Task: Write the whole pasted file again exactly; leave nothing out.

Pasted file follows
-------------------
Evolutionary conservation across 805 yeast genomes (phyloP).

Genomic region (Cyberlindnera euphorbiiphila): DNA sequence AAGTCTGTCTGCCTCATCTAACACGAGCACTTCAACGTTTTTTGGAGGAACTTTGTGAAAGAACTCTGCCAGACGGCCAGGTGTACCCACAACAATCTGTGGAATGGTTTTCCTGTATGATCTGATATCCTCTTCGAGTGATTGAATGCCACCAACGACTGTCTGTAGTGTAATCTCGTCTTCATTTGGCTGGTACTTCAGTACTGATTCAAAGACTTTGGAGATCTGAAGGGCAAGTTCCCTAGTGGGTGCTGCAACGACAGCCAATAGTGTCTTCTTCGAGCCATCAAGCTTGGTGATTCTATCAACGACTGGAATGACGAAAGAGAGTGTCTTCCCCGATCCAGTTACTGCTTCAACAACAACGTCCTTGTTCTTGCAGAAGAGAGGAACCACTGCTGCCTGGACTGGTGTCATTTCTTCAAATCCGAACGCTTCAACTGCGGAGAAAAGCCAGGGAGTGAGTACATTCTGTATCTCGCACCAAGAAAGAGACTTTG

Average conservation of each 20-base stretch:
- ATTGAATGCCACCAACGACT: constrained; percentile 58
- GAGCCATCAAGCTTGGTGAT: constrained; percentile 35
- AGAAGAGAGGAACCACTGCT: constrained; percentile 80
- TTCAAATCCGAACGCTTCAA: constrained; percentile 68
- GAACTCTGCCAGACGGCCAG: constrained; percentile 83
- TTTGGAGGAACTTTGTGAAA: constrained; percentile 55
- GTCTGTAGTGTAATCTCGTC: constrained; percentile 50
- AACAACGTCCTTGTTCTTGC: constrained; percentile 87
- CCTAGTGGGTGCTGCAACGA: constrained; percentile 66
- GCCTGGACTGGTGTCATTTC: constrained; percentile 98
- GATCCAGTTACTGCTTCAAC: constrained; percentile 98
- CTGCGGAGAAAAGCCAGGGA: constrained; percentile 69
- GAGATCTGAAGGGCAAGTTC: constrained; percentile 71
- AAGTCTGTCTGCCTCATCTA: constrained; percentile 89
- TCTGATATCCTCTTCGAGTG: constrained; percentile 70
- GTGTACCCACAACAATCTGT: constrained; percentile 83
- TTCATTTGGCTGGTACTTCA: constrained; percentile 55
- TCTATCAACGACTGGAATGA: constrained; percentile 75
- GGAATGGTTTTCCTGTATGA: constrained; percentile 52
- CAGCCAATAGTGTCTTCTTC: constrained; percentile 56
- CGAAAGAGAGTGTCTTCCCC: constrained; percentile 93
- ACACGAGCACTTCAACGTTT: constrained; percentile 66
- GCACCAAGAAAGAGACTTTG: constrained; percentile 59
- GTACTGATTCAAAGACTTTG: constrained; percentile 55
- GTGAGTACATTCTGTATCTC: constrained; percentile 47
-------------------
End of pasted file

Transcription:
Evolutionary conservation across 805 yeast genomes (phyloP).

Genomic region (Cyberlindnera euphorbiiphila): DNA sequence AAGTCTGTCTGCCTCATCTAACACGAGCACTTCAACGTTTTTTGGAGGAACTTTGTGAAAGAACTCTGCCAGACGGCCAGGTGTACCCACAACAATCTGTGGAATGGTTTTCCTGTATGATCTGATATCCTCTTCGAGTGATTGAATGCCACCAACGACTGTCTGTAGTGTAATCTCGTCTTCATTTGGCTGGTACTTCAGTACTGATTCAAAGACTTTGGAGATCTGAAGGGCAAGTTCCCTAGTGGGTGCTGCAACGACAGCCAATAGTGTCTTCTTCGAGCCATCAAGCTTGGTGATTCTATCAACGACTGGAATGACGAAAGAGAGTGTCTTCCCCGATCCAGTTACTGCTTCAACAACAACGTCCTTGTTCTTGCAGAAGAGAGGAACCACTGCTGCCTGGACTGGTGTCATTTCTTCAAATCCGAACGCTTCAACTGCGGAGAAAAGCCAGGGAGTGAGTACATTCTGTATCTCGCACCAAGAAAGAGACTTTG

Average conservation of each 20-base stretch:
- ATTGAATGCCACCAACGACT: constrained; percentile 58
- GAGCCATCAAGCTTGGTGAT: constrained; percentile 35
- AGAAGAGAGGAACCACTGCT: constrained; percentile 80
- TTCAAATCCGAACGCTTCAA: constrained; percentile 68
- GAACTCTGCCAGACGGCCAG: constrained; percentile 83
- TTTGGAGGAACTTTGTGAAA: constrained; percentile 55
- GTCTGTAGTGTAATCTCGTC: constrained; percentile 50
- AACAACGTCCTTGTTCTTGC: constrained; percentile 87
- CCTAGTGGGTGCTGCAACGA: constrained; percentile 66
- GCCTGGACTGGTGTCATTTC: constrained; percentile 98
- GATCCAGTTACTGCTTCAAC: constrained; percentile 98
- CTGCGGAGAAAAGCCAGGGA: constrained; percentile 69
- GAGATCTGAAGGGCAAGTTC: constrained; percentile 71
- AAGTCTGTCTGCCTCATCTA: constrained; percentile 89
- TCTGATATCCTCTTCGAGTG: constrained; percentile 70
- GTGTACCCACAACAATCTGT: constrained; percentile 83
- TTCATTTGGCTGGTACTTCA: constrained; percentile 55
- TCTATCAACGACTGGAATGA: constrained; percentile 75
- GGAATGGTTTTCCTGTATGA: constrained; percentile 52
- CAGCCAATAGTGTCTTCTTC: constrained; percentile 56
- CGAAAGAGAGTGTCTTCCCC: constrained; percentile 93
- ACACGAGCACTTCAACGTTT: constrained; percentile 66
- GCACCAAGAAAGAGACTTTG: constrained; percentile 59
- GTACTGATTCAAAGACTTTG: constrained; percentile 55
- GTGAGTACATTCTGTATCTC: constrained; percentile 47